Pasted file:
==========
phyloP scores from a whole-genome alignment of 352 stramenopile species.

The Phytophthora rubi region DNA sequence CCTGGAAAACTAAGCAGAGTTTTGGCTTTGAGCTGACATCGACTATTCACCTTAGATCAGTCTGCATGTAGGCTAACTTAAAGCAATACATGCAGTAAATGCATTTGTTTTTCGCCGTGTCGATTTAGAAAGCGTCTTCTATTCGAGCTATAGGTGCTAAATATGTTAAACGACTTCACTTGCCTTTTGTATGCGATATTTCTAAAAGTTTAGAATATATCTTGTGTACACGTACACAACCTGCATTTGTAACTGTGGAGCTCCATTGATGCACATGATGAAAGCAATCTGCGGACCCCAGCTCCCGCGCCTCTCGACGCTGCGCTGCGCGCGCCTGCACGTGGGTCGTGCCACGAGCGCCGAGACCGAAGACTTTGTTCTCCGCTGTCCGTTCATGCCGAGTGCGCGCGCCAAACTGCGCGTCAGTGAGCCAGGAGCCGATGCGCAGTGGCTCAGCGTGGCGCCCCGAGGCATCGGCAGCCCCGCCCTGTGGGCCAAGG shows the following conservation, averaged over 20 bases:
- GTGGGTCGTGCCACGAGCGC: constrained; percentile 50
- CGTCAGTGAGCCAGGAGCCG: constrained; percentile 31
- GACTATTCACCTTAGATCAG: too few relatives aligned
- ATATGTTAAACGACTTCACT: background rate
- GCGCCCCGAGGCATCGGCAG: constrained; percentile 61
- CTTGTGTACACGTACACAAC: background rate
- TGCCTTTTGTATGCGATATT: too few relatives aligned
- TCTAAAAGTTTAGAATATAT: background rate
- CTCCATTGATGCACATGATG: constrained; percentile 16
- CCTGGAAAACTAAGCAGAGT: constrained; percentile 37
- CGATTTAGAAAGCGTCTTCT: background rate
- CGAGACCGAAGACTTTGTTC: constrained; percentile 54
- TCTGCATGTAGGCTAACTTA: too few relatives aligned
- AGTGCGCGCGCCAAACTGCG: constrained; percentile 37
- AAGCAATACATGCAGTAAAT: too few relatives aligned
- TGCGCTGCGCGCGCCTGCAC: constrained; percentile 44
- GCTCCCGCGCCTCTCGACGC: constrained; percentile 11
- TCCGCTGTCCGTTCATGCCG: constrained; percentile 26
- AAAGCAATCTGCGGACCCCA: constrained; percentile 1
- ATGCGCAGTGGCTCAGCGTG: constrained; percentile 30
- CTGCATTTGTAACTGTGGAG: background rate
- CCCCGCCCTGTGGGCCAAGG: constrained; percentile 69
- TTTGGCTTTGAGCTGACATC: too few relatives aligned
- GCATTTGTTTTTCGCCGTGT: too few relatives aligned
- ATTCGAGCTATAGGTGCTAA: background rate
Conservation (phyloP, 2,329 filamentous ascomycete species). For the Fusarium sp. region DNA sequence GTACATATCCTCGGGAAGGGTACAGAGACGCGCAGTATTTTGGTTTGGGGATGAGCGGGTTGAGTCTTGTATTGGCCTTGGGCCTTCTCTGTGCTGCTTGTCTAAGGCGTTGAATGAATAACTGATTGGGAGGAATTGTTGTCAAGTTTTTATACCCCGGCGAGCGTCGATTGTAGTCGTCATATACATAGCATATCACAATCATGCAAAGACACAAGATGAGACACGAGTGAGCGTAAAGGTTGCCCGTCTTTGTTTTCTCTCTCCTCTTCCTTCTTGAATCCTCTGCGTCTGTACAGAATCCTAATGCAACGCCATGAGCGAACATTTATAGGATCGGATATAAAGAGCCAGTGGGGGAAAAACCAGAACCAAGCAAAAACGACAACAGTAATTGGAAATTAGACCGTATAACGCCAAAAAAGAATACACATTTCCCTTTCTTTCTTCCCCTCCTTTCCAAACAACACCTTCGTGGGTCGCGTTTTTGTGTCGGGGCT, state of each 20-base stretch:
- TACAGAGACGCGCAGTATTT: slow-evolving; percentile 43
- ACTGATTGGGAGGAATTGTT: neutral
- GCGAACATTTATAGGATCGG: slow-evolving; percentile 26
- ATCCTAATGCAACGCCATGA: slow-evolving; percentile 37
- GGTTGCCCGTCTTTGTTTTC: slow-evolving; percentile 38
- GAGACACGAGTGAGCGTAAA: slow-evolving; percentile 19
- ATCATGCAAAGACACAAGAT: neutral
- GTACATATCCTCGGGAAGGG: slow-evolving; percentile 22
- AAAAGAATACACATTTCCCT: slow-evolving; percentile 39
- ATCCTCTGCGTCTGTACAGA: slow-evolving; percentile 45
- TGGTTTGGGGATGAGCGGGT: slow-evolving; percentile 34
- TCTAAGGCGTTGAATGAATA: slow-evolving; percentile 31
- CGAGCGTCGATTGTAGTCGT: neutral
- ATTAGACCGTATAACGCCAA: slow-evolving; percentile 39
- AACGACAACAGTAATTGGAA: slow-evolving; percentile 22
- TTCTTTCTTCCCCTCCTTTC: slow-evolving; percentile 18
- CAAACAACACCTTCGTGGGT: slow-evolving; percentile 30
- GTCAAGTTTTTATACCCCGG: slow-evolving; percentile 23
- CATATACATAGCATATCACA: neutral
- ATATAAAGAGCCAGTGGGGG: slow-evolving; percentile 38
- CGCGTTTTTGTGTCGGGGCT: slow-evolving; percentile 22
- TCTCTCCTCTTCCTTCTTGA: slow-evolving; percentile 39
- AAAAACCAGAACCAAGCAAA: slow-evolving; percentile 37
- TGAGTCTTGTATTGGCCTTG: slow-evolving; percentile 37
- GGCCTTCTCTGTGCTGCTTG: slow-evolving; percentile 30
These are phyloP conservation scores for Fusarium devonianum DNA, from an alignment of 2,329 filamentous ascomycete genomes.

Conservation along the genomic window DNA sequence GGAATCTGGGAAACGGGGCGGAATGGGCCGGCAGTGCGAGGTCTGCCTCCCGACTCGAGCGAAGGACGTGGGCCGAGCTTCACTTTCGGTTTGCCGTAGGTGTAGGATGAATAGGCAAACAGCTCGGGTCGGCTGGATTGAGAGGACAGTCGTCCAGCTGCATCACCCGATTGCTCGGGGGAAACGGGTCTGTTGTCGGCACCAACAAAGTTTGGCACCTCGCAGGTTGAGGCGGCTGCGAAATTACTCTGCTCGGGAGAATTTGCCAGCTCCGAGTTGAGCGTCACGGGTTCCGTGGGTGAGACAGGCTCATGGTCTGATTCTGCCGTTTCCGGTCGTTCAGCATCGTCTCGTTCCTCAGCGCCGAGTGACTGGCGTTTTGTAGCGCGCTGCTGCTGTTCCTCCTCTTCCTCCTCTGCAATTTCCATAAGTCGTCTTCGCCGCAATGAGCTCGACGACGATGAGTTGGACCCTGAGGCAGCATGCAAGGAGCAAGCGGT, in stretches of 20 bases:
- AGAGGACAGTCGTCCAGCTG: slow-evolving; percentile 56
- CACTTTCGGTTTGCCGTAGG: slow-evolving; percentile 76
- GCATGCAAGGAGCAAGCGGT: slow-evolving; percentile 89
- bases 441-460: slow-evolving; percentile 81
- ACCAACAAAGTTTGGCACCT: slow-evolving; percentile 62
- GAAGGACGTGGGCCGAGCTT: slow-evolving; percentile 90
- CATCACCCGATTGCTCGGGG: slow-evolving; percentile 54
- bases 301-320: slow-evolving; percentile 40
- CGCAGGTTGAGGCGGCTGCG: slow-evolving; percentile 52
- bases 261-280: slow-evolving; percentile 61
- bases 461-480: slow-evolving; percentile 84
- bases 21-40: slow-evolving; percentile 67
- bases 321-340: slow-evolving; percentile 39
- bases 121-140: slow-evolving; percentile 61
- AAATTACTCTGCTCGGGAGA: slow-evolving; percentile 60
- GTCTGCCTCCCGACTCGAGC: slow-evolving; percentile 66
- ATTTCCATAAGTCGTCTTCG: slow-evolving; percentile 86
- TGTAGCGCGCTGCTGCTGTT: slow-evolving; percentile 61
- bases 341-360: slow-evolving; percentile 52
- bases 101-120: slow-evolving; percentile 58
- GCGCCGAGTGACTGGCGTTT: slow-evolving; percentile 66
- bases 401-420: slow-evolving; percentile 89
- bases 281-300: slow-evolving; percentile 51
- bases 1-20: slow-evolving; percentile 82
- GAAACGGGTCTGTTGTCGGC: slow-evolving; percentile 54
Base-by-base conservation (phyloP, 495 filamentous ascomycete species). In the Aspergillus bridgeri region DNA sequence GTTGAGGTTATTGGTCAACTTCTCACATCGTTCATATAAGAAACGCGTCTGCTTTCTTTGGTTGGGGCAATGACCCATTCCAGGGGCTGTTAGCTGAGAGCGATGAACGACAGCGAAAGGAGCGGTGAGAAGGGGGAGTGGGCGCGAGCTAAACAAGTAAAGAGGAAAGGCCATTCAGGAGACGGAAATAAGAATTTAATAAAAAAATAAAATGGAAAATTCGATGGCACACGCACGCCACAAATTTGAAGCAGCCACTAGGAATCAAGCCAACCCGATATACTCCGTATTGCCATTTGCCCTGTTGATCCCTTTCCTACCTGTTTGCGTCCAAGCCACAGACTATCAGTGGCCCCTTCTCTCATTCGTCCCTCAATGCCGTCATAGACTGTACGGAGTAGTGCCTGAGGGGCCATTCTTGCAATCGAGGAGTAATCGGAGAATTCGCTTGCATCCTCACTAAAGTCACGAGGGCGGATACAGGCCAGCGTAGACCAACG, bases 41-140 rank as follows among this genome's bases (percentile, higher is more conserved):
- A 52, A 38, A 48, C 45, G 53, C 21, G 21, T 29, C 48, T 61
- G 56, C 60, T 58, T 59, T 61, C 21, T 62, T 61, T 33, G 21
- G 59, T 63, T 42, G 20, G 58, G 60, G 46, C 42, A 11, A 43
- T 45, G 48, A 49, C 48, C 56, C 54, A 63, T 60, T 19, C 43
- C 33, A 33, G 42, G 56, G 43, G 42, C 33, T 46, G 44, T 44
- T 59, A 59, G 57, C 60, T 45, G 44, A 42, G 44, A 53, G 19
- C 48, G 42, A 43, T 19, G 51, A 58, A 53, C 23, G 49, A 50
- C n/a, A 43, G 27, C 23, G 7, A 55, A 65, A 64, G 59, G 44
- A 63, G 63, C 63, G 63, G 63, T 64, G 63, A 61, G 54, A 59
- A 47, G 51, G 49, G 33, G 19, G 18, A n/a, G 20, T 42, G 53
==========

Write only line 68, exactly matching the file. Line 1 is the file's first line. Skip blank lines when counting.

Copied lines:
- bases 321-340: slow-evolving; percentile 39